This page is archived and no longer maintained. For updates click here.


Tuesday, March 18, 2014

Terrorism on public transit: workers ramp up vigilance

Ever since the authorities announced that they had foiled a plot to blow up a VIA Train (in fact, probably Amtrak crossing the border at Niagara Falls) last year, people have been waiting to see what might change in terms of security on public transit in Canada. Anyone who has visited Toronto Union Station in the past few years will have noticed the new security office in the Great Hall, the emergency buttons scattered around the GO Concourse, the plethora of security guards and the GO "Transit Safety" (special constables really) officers, usually patrolling in packs in the station and across the network.

Now, GO have made public that they are ramping up security again, this time with the help of RCMP counter-terrorism training. I'm not sure why they agreed to disclose this. However, two of the potential suspicious behaviours discussed in one the videos accompanying the story were disturbing to me. The two, taking photos of the network and asking about train frequencies, are apparently not normal activities for the public. I beg to differ. I have been a railway photographer for over a decade, during which time I have become familiar with railway networks and the best places to take photos (legally). I use this knowledge whenever I travel and it helps me to spot things that are out of the ordinary.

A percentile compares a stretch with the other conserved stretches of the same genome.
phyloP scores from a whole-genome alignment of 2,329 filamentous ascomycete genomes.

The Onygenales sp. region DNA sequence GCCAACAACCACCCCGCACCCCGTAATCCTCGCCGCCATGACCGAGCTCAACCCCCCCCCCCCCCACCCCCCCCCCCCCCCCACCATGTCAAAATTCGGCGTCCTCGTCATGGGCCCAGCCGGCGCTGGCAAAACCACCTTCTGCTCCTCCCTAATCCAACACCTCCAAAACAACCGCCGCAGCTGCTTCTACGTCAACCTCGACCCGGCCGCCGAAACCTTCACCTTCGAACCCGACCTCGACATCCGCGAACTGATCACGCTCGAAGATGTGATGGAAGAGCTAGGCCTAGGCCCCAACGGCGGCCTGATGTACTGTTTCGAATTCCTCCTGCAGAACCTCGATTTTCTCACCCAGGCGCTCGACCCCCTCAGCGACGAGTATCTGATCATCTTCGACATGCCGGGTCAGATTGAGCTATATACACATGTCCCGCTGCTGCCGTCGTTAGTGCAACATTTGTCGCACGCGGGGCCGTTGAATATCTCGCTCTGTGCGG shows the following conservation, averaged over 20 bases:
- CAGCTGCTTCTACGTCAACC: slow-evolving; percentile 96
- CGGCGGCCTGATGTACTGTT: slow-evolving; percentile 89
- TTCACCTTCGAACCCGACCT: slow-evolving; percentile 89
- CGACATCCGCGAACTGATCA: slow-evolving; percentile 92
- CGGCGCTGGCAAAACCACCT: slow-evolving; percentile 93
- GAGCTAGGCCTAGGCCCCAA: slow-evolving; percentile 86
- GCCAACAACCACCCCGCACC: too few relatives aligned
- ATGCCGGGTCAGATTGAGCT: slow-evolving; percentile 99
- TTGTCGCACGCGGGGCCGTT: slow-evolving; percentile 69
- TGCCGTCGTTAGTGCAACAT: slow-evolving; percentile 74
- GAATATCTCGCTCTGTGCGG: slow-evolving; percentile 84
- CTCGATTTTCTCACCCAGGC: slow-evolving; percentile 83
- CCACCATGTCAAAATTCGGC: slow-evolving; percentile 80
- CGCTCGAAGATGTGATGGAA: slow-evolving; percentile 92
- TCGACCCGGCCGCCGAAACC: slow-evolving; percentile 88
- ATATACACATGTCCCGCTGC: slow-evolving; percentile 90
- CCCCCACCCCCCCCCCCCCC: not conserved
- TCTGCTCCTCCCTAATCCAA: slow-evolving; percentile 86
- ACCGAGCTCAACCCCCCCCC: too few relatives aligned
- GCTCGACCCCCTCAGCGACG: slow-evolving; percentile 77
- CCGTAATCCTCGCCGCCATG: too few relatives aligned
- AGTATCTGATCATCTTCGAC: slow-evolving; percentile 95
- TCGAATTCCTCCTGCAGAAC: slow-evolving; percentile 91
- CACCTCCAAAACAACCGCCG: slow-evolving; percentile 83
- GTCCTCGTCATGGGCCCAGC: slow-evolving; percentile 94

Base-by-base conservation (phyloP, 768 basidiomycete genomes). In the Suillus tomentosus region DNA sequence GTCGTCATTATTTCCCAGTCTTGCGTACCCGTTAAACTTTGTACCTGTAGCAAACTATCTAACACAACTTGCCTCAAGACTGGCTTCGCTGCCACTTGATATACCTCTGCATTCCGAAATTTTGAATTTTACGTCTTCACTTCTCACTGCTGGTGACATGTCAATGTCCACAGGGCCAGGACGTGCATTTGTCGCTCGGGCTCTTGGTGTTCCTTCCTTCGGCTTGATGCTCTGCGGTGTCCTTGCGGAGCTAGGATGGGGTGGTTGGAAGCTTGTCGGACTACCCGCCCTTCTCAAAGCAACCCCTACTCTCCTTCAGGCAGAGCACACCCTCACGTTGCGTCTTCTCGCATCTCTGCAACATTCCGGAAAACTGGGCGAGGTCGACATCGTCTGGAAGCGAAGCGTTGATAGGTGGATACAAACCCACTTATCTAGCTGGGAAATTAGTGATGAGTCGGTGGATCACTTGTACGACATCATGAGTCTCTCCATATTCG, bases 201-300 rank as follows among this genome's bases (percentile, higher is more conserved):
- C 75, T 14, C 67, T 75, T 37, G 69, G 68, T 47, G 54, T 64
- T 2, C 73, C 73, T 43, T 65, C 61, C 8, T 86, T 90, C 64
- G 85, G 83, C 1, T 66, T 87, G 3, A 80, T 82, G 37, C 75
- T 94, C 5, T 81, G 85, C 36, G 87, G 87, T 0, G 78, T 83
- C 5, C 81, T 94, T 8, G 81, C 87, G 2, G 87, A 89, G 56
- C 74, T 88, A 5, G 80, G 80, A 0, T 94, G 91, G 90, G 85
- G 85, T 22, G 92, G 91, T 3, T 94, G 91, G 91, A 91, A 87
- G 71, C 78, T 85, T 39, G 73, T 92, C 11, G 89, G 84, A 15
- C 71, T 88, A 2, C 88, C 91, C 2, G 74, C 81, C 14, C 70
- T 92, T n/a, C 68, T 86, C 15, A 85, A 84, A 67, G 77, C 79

In the UK and the US, railways have recognised the immense security benefit that railway enthusiasts bring to rail safety. In the UK, there is an agreed code of conduct regulating rail enthusiast behaviour, including the request that enthusiasts "take note of any unusual behaviour and activities and report anything suspicious to police or a member of staff." In the US, Amtrak has adopted a "See Something, Say Something" policy among its passengers and its PASS system for members of the public to remain vigilant. BNSF has also adopted a similar system called Citizens for Rail Security, which states that "There are many publicly accessible sites that provide great views of passing trains. CRS members are encouraged to enjoy train watching from those locations and to report anyone who trespasses on railroad property."  GO Transit has a similar policy for passengers to report suspicious behaviour, but the CBC report suggests that photography would be considered suspicious.

There is no doubt that, for better or worse, 9/11 has changed the way the world works. The challenge ahead is to balance the need for security with the personal freedoms that make life worthwhile. If railfans want to take photos of trains in an open and obvious way, they should be allowed to do so. They are not terrorists. In fact, they are one of the railway's greatest allies.

Note: GO Transit By-Law #2, Section 3.22 only prohibits unauthorised commercial photography. That is to say that non-commercial photography is allowed, provided your activity is not construed as Loitering (Section 3.27). Buying a ticket to travel and then taking some photos while waiting for the train should not be a problem.
take note of any unusual behaviour and activities and report anything suspicious to police or a member of staff - See more at: http://www.btp.police.uk/advice_and_information/travelling_safely/rail_enthusiasts.aspx#sthash.K8koDLty.dpuf
take note of any unusual behaviour and activities and report anything suspicious to police or a member of staff - See more at: http://www.btp.police.uk/advice_and_information/travelling_safely/rail_enthusiasts.aspx#sthash.K8koDLty.dpuf
take note of any unusual behaviour and activities and report anything suspicious to police or a member of staff - See more at: http://www.btp.police.uk/advice_and_information/travelling_safely/rail_enthusiasts.aspx#sthash.K8koDLty.dpuf

>>>Terrorism on public transit: workers ramp up vigilance - CBC News<<<

No comments:

Post a Comment